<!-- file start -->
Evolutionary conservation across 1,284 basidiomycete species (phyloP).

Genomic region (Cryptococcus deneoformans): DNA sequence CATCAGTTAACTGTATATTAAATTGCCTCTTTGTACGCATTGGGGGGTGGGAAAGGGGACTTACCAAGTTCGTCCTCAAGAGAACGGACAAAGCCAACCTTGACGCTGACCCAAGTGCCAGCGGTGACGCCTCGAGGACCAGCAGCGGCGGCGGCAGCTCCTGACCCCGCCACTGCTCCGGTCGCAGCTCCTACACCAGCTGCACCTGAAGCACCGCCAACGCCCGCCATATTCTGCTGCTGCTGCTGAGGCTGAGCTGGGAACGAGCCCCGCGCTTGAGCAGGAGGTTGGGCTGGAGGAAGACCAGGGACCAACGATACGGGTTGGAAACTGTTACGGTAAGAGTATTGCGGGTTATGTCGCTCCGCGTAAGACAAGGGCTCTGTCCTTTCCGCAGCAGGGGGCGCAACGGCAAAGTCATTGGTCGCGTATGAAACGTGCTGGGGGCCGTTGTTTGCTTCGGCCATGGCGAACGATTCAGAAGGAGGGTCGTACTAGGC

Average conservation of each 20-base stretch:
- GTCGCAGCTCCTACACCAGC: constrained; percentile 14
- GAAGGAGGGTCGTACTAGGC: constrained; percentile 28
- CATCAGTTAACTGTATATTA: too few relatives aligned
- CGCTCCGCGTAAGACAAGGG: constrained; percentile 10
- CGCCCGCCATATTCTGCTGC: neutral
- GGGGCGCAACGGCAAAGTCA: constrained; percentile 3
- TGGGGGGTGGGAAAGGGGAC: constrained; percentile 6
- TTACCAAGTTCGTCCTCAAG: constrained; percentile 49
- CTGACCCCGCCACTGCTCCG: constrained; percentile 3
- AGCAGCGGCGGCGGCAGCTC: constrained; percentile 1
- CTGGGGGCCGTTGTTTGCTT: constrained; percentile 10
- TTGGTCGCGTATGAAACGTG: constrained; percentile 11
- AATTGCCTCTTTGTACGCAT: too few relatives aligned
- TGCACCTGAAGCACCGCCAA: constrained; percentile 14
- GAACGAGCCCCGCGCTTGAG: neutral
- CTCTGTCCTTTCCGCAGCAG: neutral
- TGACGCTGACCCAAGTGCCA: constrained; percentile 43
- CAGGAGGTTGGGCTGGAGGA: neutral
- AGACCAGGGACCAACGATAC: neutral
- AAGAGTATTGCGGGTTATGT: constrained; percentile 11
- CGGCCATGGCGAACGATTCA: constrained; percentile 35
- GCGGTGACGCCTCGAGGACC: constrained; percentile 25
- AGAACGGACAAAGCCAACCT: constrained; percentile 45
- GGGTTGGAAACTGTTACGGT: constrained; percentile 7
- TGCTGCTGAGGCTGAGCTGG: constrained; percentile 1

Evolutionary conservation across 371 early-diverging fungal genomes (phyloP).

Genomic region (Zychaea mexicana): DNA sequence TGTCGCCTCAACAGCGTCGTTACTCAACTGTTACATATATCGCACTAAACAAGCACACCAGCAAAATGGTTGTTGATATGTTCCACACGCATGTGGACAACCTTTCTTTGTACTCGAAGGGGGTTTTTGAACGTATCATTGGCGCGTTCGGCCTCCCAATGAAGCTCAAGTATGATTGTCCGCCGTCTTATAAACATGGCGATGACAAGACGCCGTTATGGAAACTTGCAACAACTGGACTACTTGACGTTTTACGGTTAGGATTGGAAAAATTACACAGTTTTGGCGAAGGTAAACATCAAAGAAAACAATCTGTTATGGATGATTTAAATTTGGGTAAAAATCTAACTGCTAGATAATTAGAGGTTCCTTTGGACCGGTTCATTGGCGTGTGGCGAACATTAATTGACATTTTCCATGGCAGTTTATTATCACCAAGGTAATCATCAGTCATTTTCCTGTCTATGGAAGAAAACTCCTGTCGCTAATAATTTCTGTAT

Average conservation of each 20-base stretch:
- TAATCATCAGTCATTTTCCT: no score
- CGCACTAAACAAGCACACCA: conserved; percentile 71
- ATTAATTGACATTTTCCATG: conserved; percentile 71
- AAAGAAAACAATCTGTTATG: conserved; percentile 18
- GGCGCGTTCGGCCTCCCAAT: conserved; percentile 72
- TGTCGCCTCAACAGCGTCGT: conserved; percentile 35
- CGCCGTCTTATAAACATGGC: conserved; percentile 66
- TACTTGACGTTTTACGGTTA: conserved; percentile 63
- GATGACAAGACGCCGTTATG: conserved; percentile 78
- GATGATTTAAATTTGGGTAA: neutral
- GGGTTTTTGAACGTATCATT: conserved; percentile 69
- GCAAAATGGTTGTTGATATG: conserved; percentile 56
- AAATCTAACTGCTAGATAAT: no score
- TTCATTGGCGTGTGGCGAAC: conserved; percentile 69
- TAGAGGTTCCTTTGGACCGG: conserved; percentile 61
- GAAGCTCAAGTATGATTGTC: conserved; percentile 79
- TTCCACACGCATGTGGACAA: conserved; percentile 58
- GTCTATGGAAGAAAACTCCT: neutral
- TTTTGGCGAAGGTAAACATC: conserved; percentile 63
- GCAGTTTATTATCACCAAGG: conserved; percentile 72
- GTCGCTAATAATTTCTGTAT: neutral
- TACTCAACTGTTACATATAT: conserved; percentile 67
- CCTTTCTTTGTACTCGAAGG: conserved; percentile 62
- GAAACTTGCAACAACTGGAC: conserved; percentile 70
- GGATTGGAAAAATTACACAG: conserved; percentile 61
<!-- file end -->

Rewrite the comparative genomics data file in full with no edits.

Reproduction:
Evolutionary conservation across 1,284 basidiomycete species (phyloP).

Genomic region (Cryptococcus deneoformans): DNA sequence CATCAGTTAACTGTATATTAAATTGCCTCTTTGTACGCATTGGGGGGTGGGAAAGGGGACTTACCAAGTTCGTCCTCAAGAGAACGGACAAAGCCAACCTTGACGCTGACCCAAGTGCCAGCGGTGACGCCTCGAGGACCAGCAGCGGCGGCGGCAGCTCCTGACCCCGCCACTGCTCCGGTCGCAGCTCCTACACCAGCTGCACCTGAAGCACCGCCAACGCCCGCCATATTCTGCTGCTGCTGCTGAGGCTGAGCTGGGAACGAGCCCCGCGCTTGAGCAGGAGGTTGGGCTGGAGGAAGACCAGGGACCAACGATACGGGTTGGAAACTGTTACGGTAAGAGTATTGCGGGTTATGTCGCTCCGCGTAAGACAAGGGCTCTGTCCTTTCCGCAGCAGGGGGCGCAACGGCAAAGTCATTGGTCGCGTATGAAACGTGCTGGGGGCCGTTGTTTGCTTCGGCCATGGCGAACGATTCAGAAGGAGGGTCGTACTAGGC

Average conservation of each 20-base stretch:
- GTCGCAGCTCCTACACCAGC: constrained; percentile 14
- GAAGGAGGGTCGTACTAGGC: constrained; percentile 28
- CATCAGTTAACTGTATATTA: too few relatives aligned
- CGCTCCGCGTAAGACAAGGG: constrained; percentile 10
- CGCCCGCCATATTCTGCTGC: neutral
- GGGGCGCAACGGCAAAGTCA: constrained; percentile 3
- TGGGGGGTGGGAAAGGGGAC: constrained; percentile 6
- TTACCAAGTTCGTCCTCAAG: constrained; percentile 49
- CTGACCCCGCCACTGCTCCG: constrained; percentile 3
- AGCAGCGGCGGCGGCAGCTC: constrained; percentile 1
- CTGGGGGCCGTTGTTTGCTT: constrained; percentile 10
- TTGGTCGCGTATGAAACGTG: constrained; percentile 11
- AATTGCCTCTTTGTACGCAT: too few relatives aligned
- TGCACCTGAAGCACCGCCAA: constrained; percentile 14
- GAACGAGCCCCGCGCTTGAG: neutral
- CTCTGTCCTTTCCGCAGCAG: neutral
- TGACGCTGACCCAAGTGCCA: constrained; percentile 43
- CAGGAGGTTGGGCTGGAGGA: neutral
- AGACCAGGGACCAACGATAC: neutral
- AAGAGTATTGCGGGTTATGT: constrained; percentile 11
- CGGCCATGGCGAACGATTCA: constrained; percentile 35
- GCGGTGACGCCTCGAGGACC: constrained; percentile 25
- AGAACGGACAAAGCCAACCT: constrained; percentile 45
- GGGTTGGAAACTGTTACGGT: constrained; percentile 7
- TGCTGCTGAGGCTGAGCTGG: constrained; percentile 1

Evolutionary conservation across 371 early-diverging fungal genomes (phyloP).

Genomic region (Zychaea mexicana): DNA sequence TGTCGCCTCAACAGCGTCGTTACTCAACTGTTACATATATCGCACTAAACAAGCACACCAGCAAAATGGTTGTTGATATGTTCCACACGCATGTGGACAACCTTTCTTTGTACTCGAAGGGGGTTTTTGAACGTATCATTGGCGCGTTCGGCCTCCCAATGAAGCTCAAGTATGATTGTCCGCCGTCTTATAAACATGGCGATGACAAGACGCCGTTATGGAAACTTGCAACAACTGGACTACTTGACGTTTTACGGTTAGGATTGGAAAAATTACACAGTTTTGGCGAAGGTAAACATCAAAGAAAACAATCTGTTATGGATGATTTAAATTTGGGTAAAAATCTAACTGCTAGATAATTAGAGGTTCCTTTGGACCGGTTCATTGGCGTGTGGCGAACATTAATTGACATTTTCCATGGCAGTTTATTATCACCAAGGTAATCATCAGTCATTTTCCTGTCTATGGAAGAAAACTCCTGTCGCTAATAATTTCTGTAT

Average conservation of each 20-base stretch:
- TAATCATCAGTCATTTTCCT: no score
- CGCACTAAACAAGCACACCA: conserved; percentile 71
- ATTAATTGACATTTTCCATG: conserved; percentile 71
- AAAGAAAACAATCTGTTATG: conserved; percentile 18
- GGCGCGTTCGGCCTCCCAAT: conserved; percentile 72
- TGTCGCCTCAACAGCGTCGT: conserved; percentile 35
- CGCCGTCTTATAAACATGGC: conserved; percentile 66
- TACTTGACGTTTTACGGTTA: conserved; percentile 63
- GATGACAAGACGCCGTTATG: conserved; percentile 78
- GATGATTTAAATTTGGGTAA: neutral
- GGGTTTTTGAACGTATCATT: conserved; percentile 69
- GCAAAATGGTTGTTGATATG: conserved; percentile 56
- AAATCTAACTGCTAGATAAT: no score
- TTCATTGGCGTGTGGCGAAC: conserved; percentile 69
- TAGAGGTTCCTTTGGACCGG: conserved; percentile 61
- GAAGCTCAAGTATGATTGTC: conserved; percentile 79
- TTCCACACGCATGTGGACAA: conserved; percentile 58
- GTCTATGGAAGAAAACTCCT: neutral
- TTTTGGCGAAGGTAAACATC: conserved; percentile 63
- GCAGTTTATTATCACCAAGG: conserved; percentile 72
- GTCGCTAATAATTTCTGTAT: neutral
- TACTCAACTGTTACATATAT: conserved; percentile 67
- CCTTTCTTTGTACTCGAAGG: conserved; percentile 62
- GAAACTTGCAACAACTGGAC: conserved; percentile 70
- GGATTGGAAAAATTACACAG: conserved; percentile 61